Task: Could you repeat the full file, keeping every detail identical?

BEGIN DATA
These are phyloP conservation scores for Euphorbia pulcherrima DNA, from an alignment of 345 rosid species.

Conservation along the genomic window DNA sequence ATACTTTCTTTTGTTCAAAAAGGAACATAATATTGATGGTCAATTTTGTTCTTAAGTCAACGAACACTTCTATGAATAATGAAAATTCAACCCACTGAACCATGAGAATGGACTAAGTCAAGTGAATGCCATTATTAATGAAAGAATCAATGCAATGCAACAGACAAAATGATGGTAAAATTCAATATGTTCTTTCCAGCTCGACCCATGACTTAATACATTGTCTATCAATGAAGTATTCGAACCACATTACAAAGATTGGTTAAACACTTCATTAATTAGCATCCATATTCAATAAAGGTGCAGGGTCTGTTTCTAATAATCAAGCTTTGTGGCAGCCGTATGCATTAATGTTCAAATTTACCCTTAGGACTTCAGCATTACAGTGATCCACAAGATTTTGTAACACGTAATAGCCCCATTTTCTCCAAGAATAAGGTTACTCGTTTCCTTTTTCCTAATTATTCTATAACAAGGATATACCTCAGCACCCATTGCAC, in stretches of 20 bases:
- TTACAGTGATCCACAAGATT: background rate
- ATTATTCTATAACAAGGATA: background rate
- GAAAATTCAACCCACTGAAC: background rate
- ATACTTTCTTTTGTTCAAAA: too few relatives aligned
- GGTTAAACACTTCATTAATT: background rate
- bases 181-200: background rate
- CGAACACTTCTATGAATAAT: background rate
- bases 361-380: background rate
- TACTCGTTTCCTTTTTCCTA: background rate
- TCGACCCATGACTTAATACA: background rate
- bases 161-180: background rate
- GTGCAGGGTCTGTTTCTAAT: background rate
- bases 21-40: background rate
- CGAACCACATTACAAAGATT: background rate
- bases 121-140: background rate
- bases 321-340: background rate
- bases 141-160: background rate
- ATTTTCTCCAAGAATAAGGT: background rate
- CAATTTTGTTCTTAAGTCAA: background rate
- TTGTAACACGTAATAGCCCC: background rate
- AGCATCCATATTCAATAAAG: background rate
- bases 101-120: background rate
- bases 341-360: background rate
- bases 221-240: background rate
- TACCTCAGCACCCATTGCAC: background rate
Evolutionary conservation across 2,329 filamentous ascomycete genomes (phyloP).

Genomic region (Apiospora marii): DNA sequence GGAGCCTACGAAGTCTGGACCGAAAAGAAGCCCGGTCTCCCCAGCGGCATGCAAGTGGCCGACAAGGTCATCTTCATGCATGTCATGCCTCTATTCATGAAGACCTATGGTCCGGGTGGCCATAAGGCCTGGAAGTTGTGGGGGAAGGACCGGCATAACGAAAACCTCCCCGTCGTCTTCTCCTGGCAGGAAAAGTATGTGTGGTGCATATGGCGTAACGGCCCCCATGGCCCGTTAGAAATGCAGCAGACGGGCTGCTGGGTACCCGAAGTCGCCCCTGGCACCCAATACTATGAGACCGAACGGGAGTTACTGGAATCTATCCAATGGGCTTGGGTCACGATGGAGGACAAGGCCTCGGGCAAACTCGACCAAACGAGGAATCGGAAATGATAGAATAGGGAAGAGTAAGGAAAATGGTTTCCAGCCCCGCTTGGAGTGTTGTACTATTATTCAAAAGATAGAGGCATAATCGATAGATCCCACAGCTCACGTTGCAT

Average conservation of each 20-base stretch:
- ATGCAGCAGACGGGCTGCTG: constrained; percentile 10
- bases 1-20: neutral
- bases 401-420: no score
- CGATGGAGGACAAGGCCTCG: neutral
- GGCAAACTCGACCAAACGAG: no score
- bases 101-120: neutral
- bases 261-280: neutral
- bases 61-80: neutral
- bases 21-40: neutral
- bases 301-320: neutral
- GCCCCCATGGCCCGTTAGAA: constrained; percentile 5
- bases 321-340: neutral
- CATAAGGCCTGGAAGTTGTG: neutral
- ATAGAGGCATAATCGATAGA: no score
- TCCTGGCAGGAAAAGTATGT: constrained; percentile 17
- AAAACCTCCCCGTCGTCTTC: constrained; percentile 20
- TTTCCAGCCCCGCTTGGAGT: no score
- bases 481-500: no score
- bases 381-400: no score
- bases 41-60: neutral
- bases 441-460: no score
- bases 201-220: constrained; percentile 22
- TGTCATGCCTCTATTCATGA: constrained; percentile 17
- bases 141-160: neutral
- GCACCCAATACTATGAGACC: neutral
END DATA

These are phyloP conservation scores for Euphorbia pulcherrima DNA, from an alignment of 345 rosid species.

Conservation along the genomic window DNA sequence ATACTTTCTTTTGTTCAAAAAGGAACATAATATTGATGGTCAATTTTGTTCTTAAGTCAACGAACACTTCTATGAATAATGAAAATTCAACCCACTGAACCATGAGAATGGACTAAGTCAAGTGAATGCCATTATTAATGAAAGAATCAATGCAATGCAACAGACAAAATGATGGTAAAATTCAATATGTTCTTTCCAGCTCGACCCATGACTTAATACATTGTCTATCAATGAAGTATTCGAACCACATTACAAAGATTGGTTAAACACTTCATTAATTAGCATCCATATTCAATAAAGGTGCAGGGTCTGTTTCTAATAATCAAGCTTTGTGGCAGCCGTATGCATTAATGTTCAAATTTACCCTTAGGACTTCAGCATTACAGTGATCCACAAGATTTTGTAACACGTAATAGCCCCATTTTCTCCAAGAATAAGGTTACTCGTTTCCTTTTTCCTAATTATTCTATAACAAGGATATACCTCAGCACCCATTGCAC, in stretches of 20 bases:
- TTACAGTGATCCACAAGATT: background rate
- ATTATTCTATAACAAGGATA: background rate
- GAAAATTCAACCCACTGAAC: background rate
- ATACTTTCTTTTGTTCAAAA: too few relatives aligned
- GGTTAAACACTTCATTAATT: background rate
- bases 181-200: background rate
- CGAACACTTCTATGAATAAT: background rate
- bases 361-380: background rate
- TACTCGTTTCCTTTTTCCTA: background rate
- TCGACCCATGACTTAATACA: background rate
- bases 161-180: background rate
- GTGCAGGGTCTGTTTCTAAT: background rate
- bases 21-40: background rate
- CGAACCACATTACAAAGATT: background rate
- bases 121-140: background rate
- bases 321-340: background rate
- bases 141-160: background rate
- ATTTTCTCCAAGAATAAGGT: background rate
- CAATTTTGTTCTTAAGTCAA: background rate
- TTGTAACACGTAATAGCCCC: background rate
- AGCATCCATATTCAATAAAG: background rate
- bases 101-120: background rate
- bases 341-360: background rate
- bases 221-240: background rate
- TACCTCAGCACCCATTGCAC: background rate
Evolutionary conservation across 2,329 filamentous ascomycete genomes (phyloP).

Genomic region (Apiospora marii): DNA sequence GGAGCCTACGAAGTCTGGACCGAAAAGAAGCCCGGTCTCCCCAGCGGCATGCAAGTGGCCGACAAGGTCATCTTCATGCATGTCATGCCTCTATTCATGAAGACCTATGGTCCGGGTGGCCATAAGGCCTGGAAGTTGTGGGGGAAGGACCGGCATAACGAAAACCTCCCCGTCGTCTTCTCCTGGCAGGAAAAGTATGTGTGGTGCATATGGCGTAACGGCCCCCATGGCCCGTTAGAAATGCAGCAGACGGGCTGCTGGGTACCCGAAGTCGCCCCTGGCACCCAATACTATGAGACCGAACGGGAGTTACTGGAATCTATCCAATGGGCTTGGGTCACGATGGAGGACAAGGCCTCGGGCAAACTCGACCAAACGAGGAATCGGAAATGATAGAATAGGGAAGAGTAAGGAAAATGGTTTCCAGCCCCGCTTGGAGTGTTGTACTATTATTCAAAAGATAGAGGCATAATCGATAGATCCCACAGCTCACGTTGCAT

Average conservation of each 20-base stretch:
- ATGCAGCAGACGGGCTGCTG: constrained; percentile 10
- bases 1-20: neutral
- bases 401-420: no score
- CGATGGAGGACAAGGCCTCG: neutral
- GGCAAACTCGACCAAACGAG: no score
- bases 101-120: neutral
- bases 261-280: neutral
- bases 61-80: neutral
- bases 21-40: neutral
- bases 301-320: neutral
- GCCCCCATGGCCCGTTAGAA: constrained; percentile 5
- bases 321-340: neutral
- CATAAGGCCTGGAAGTTGTG: neutral
- ATAGAGGCATAATCGATAGA: no score
- TCCTGGCAGGAAAAGTATGT: constrained; percentile 17
- AAAACCTCCCCGTCGTCTTC: constrained; percentile 20
- TTTCCAGCCCCGCTTGGAGT: no score
- bases 481-500: no score
- bases 381-400: no score
- bases 41-60: neutral
- bases 441-460: no score
- bases 201-220: constrained; percentile 22
- TGTCATGCCTCTATTCATGA: constrained; percentile 17
- bases 141-160: neutral
- GCACCCAATACTATGAGACC: neutral